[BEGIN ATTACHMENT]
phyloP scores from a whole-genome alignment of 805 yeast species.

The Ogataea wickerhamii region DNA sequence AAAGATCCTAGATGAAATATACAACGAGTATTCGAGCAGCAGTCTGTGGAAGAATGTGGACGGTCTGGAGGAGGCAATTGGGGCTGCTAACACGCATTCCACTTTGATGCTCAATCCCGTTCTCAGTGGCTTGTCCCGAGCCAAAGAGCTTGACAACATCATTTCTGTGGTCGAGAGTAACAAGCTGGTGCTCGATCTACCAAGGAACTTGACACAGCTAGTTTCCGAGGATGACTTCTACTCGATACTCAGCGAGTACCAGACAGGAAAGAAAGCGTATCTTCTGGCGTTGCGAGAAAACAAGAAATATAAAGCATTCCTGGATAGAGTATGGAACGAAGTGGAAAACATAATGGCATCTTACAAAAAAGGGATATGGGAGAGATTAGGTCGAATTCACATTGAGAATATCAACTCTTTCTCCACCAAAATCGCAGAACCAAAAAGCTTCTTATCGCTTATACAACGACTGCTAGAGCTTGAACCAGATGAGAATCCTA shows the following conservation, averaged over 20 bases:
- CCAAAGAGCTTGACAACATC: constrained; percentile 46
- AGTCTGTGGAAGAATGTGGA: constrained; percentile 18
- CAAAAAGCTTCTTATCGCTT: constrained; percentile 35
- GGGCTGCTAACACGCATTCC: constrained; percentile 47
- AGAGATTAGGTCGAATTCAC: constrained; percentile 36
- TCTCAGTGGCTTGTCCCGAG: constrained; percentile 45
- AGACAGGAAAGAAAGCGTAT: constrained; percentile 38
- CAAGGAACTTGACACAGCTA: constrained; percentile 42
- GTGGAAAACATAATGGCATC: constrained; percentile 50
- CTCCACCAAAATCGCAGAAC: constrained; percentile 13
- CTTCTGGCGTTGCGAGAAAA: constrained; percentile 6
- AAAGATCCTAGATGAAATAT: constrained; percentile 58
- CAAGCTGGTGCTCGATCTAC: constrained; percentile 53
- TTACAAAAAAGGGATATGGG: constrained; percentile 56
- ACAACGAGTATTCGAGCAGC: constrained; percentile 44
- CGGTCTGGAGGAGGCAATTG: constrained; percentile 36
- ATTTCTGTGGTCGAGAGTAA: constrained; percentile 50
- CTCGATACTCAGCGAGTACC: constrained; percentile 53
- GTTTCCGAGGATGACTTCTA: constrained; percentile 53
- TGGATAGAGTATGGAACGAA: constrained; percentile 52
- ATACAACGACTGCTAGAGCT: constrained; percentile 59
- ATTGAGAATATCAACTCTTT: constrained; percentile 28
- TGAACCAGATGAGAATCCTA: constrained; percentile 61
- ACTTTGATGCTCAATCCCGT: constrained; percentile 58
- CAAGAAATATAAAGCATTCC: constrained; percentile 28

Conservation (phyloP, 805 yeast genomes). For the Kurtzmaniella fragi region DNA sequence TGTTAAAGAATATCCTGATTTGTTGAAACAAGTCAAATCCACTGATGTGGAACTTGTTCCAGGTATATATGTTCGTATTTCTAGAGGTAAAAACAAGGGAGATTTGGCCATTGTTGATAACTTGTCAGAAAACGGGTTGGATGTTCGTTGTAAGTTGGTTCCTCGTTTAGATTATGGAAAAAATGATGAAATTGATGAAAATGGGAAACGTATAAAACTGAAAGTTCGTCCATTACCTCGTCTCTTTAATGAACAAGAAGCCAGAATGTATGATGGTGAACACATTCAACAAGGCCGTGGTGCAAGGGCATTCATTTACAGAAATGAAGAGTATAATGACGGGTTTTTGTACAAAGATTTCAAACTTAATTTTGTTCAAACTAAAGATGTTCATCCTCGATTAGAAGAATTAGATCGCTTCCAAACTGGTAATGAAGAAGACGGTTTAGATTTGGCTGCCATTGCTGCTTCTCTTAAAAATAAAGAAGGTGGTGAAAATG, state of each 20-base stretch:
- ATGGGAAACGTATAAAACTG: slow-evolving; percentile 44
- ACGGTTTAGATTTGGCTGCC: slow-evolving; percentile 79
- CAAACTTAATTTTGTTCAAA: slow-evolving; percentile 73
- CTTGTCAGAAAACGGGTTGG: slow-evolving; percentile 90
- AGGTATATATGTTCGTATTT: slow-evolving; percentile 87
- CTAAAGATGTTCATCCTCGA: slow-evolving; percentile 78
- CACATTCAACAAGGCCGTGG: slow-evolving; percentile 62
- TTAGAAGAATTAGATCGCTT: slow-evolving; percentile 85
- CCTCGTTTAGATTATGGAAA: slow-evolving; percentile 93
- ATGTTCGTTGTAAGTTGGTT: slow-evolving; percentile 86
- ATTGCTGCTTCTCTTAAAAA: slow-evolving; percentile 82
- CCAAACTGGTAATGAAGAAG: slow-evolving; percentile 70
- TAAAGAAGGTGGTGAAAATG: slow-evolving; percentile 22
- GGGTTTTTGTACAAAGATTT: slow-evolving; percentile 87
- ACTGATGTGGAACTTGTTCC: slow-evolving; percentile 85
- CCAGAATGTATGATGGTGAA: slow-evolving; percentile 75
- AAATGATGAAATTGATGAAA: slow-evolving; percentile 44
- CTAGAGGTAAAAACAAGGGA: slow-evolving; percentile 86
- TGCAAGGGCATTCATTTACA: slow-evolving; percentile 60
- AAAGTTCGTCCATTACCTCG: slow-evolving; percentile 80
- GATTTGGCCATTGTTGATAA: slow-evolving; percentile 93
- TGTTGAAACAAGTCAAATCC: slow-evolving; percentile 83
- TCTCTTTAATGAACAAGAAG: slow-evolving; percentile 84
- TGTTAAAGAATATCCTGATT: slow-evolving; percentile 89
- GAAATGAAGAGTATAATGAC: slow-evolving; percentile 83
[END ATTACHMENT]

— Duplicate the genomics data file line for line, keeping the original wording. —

phyloP scores from a whole-genome alignment of 805 yeast species.

The Ogataea wickerhamii region DNA sequence AAAGATCCTAGATGAAATATACAACGAGTATTCGAGCAGCAGTCTGTGGAAGAATGTGGACGGTCTGGAGGAGGCAATTGGGGCTGCTAACACGCATTCCACTTTGATGCTCAATCCCGTTCTCAGTGGCTTGTCCCGAGCCAAAGAGCTTGACAACATCATTTCTGTGGTCGAGAGTAACAAGCTGGTGCTCGATCTACCAAGGAACTTGACACAGCTAGTTTCCGAGGATGACTTCTACTCGATACTCAGCGAGTACCAGACAGGAAAGAAAGCGTATCTTCTGGCGTTGCGAGAAAACAAGAAATATAAAGCATTCCTGGATAGAGTATGGAACGAAGTGGAAAACATAATGGCATCTTACAAAAAAGGGATATGGGAGAGATTAGGTCGAATTCACATTGAGAATATCAACTCTTTCTCCACCAAAATCGCAGAACCAAAAAGCTTCTTATCGCTTATACAACGACTGCTAGAGCTTGAACCAGATGAGAATCCTA shows the following conservation, averaged over 20 bases:
- CCAAAGAGCTTGACAACATC: constrained; percentile 46
- AGTCTGTGGAAGAATGTGGA: constrained; percentile 18
- CAAAAAGCTTCTTATCGCTT: constrained; percentile 35
- GGGCTGCTAACACGCATTCC: constrained; percentile 47
- AGAGATTAGGTCGAATTCAC: constrained; percentile 36
- TCTCAGTGGCTTGTCCCGAG: constrained; percentile 45
- AGACAGGAAAGAAAGCGTAT: constrained; percentile 38
- CAAGGAACTTGACACAGCTA: constrained; percentile 42
- GTGGAAAACATAATGGCATC: constrained; percentile 50
- CTCCACCAAAATCGCAGAAC: constrained; percentile 13
- CTTCTGGCGTTGCGAGAAAA: constrained; percentile 6
- AAAGATCCTAGATGAAATAT: constrained; percentile 58
- CAAGCTGGTGCTCGATCTAC: constrained; percentile 53
- TTACAAAAAAGGGATATGGG: constrained; percentile 56
- ACAACGAGTATTCGAGCAGC: constrained; percentile 44
- CGGTCTGGAGGAGGCAATTG: constrained; percentile 36
- ATTTCTGTGGTCGAGAGTAA: constrained; percentile 50
- CTCGATACTCAGCGAGTACC: constrained; percentile 53
- GTTTCCGAGGATGACTTCTA: constrained; percentile 53
- TGGATAGAGTATGGAACGAA: constrained; percentile 52
- ATACAACGACTGCTAGAGCT: constrained; percentile 59
- ATTGAGAATATCAACTCTTT: constrained; percentile 28
- TGAACCAGATGAGAATCCTA: constrained; percentile 61
- ACTTTGATGCTCAATCCCGT: constrained; percentile 58
- CAAGAAATATAAAGCATTCC: constrained; percentile 28

Conservation (phyloP, 805 yeast genomes). For the Kurtzmaniella fragi region DNA sequence TGTTAAAGAATATCCTGATTTGTTGAAACAAGTCAAATCCACTGATGTGGAACTTGTTCCAGGTATATATGTTCGTATTTCTAGAGGTAAAAACAAGGGAGATTTGGCCATTGTTGATAACTTGTCAGAAAACGGGTTGGATGTTCGTTGTAAGTTGGTTCCTCGTTTAGATTATGGAAAAAATGATGAAATTGATGAAAATGGGAAACGTATAAAACTGAAAGTTCGTCCATTACCTCGTCTCTTTAATGAACAAGAAGCCAGAATGTATGATGGTGAACACATTCAACAAGGCCGTGGTGCAAGGGCATTCATTTACAGAAATGAAGAGTATAATGACGGGTTTTTGTACAAAGATTTCAAACTTAATTTTGTTCAAACTAAAGATGTTCATCCTCGATTAGAAGAATTAGATCGCTTCCAAACTGGTAATGAAGAAGACGGTTTAGATTTGGCTGCCATTGCTGCTTCTCTTAAAAATAAAGAAGGTGGTGAAAATG, state of each 20-base stretch:
- ATGGGAAACGTATAAAACTG: slow-evolving; percentile 44
- ACGGTTTAGATTTGGCTGCC: slow-evolving; percentile 79
- CAAACTTAATTTTGTTCAAA: slow-evolving; percentile 73
- CTTGTCAGAAAACGGGTTGG: slow-evolving; percentile 90
- AGGTATATATGTTCGTATTT: slow-evolving; percentile 87
- CTAAAGATGTTCATCCTCGA: slow-evolving; percentile 78
- CACATTCAACAAGGCCGTGG: slow-evolving; percentile 62
- TTAGAAGAATTAGATCGCTT: slow-evolving; percentile 85
- CCTCGTTTAGATTATGGAAA: slow-evolving; percentile 93
- ATGTTCGTTGTAAGTTGGTT: slow-evolving; percentile 86
- ATTGCTGCTTCTCTTAAAAA: slow-evolving; percentile 82
- CCAAACTGGTAATGAAGAAG: slow-evolving; percentile 70
- TAAAGAAGGTGGTGAAAATG: slow-evolving; percentile 22
- GGGTTTTTGTACAAAGATTT: slow-evolving; percentile 87
- ACTGATGTGGAACTTGTTCC: slow-evolving; percentile 85
- CCAGAATGTATGATGGTGAA: slow-evolving; percentile 75
- AAATGATGAAATTGATGAAA: slow-evolving; percentile 44
- CTAGAGGTAAAAACAAGGGA: slow-evolving; percentile 86
- TGCAAGGGCATTCATTTACA: slow-evolving; percentile 60
- AAAGTTCGTCCATTACCTCG: slow-evolving; percentile 80
- GATTTGGCCATTGTTGATAA: slow-evolving; percentile 93
- TGTTGAAACAAGTCAAATCC: slow-evolving; percentile 83
- TCTCTTTAATGAACAAGAAG: slow-evolving; percentile 84
- TGTTAAAGAATATCCTGATT: slow-evolving; percentile 89
- GAAATGAAGAGTATAATGAC: slow-evolving; percentile 83